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CAMP provides academic and financial support to help migrant and seasonal farmworkers and members of their immediate family complete their first year of college and continue in postsecondary education. Preference goes to applicants with experience operating these types of programs and proposing STEM initiatives.
HEP helps migrant and seasonal farmworkers and members of their immediate family: (1) obtain a general education diploma that meets the guidelines for high school equivalency established by the state in which the HEP project is conducted; and (2) gain employment or be placed in a college, university or other postsecondary education or training. Those with experience operating these types of programs receive preference. Additionally, OESE gives preference to those proposing to improve collaboration between education providers and employers to ensure student learning objectives are aligned with the skills or knowledge required for employment in in-demand industry sectors or occupations.
The EIR program supports evidence-based innovations to improve student achievement and attainment for high-need students, including their rigorous evaluation. The goal is to generate and validate solutions to persistent educational challenges and support the expansion of effective innovations to serve substantially larger numbers of students. The grant types differ in terms of the level of prior evidence of effectiveness.
School districts use these funds to improve elementary and secondary school programs that serve Indian students. Grantees must be focused on helping Indian students meet the same state academic content and student academic achievement standards used for all students.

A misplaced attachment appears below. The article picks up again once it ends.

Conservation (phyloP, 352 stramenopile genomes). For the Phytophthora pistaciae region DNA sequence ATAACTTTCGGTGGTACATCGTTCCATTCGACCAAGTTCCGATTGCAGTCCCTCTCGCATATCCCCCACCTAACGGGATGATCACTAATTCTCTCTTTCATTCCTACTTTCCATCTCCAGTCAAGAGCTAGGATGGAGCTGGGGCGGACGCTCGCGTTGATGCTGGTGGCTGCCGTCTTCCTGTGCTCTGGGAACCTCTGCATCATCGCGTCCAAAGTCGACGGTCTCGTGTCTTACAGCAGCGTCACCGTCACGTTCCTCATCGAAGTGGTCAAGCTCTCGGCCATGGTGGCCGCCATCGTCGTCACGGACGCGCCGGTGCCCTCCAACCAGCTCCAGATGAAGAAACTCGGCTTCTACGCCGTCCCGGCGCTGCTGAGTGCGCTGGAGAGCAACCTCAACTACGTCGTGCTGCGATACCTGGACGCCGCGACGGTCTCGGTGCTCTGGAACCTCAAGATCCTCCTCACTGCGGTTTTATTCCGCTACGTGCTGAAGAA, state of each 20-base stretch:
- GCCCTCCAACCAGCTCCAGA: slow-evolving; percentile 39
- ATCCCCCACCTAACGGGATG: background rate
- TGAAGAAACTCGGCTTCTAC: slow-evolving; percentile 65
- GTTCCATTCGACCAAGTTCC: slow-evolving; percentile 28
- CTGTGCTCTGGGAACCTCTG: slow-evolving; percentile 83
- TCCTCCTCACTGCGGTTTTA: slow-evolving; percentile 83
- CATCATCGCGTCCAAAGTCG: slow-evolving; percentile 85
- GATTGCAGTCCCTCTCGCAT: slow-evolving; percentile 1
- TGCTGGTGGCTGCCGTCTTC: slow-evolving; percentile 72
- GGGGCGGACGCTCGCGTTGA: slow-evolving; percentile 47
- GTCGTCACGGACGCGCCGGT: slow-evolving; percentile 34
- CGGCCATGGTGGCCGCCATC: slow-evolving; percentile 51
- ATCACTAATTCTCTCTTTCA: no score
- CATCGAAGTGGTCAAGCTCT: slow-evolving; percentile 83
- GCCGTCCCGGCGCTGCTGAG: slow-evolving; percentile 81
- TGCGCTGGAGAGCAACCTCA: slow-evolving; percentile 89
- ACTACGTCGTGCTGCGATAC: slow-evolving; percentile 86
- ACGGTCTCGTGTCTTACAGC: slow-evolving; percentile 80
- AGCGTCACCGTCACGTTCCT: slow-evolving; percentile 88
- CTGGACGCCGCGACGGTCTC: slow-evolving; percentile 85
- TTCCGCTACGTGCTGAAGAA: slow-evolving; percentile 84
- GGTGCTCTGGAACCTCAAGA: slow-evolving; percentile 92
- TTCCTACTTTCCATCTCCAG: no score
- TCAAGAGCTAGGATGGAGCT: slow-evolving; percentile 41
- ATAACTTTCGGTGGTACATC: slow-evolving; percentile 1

The program supports doctoral candidates in conducting full-time dissertation research abroad in modern foreign languages and area studies. The program is designed to contribute to the development and improvement of the study of modern foreign languages and area studies in the United States.
The program enhances the quality of assessment instruments and assessment systems used by states for measuring the academic achievement of elementary and secondary school students. This year’s competition includes six absolute priorities and two invitational priorities, which are spelled out in a Federal Register notice.
The GPA program supports overseas projects in training, research and curriculum development in modern foreign languages and area studies for groups of teachers, students and faculty engaged in a common endeavor. Short-term projects may include seminars, curriculum development or group research or study. Long-term projects are advanced overseas intensive language projects carried out during a full year, an academic year, a semester, a trimester, a quarter or a summer.
This program awards grants to state educational agencies on a competitive basis enabling them to conduct charter school programs in their states. SEAs use CSP funds to award subgrants to non-SEA eligible applicants in their state. This year’s competition has six competitive preference priorities.
Eligible applicants may use their grant funds to: expand the enrollment of one or more existing charter schools by substantially increasing the number of available seats per school; or open one or more new charter schools that are based on the charter school model for which the eligible applicant has presented evidence of success.
At a recent Senate Health Education, Labor and Pensions hearing, state education officials provide details on the innovations being implemented through the flexibility provided by the Every Student Succeeds Act (PL 114-95).
Dear Valued Customers,
We regret to announce that ProEdTech LLC and all its affiliate brands will cease operations on April 1, 2019.
We are no longer able to fulfill online orders. We will fullfill all DVD and book orders already placed.
Thank you for your business and loyalty over the years. We sincerely apologize for any inconvenience caused.
The ProEdTech Team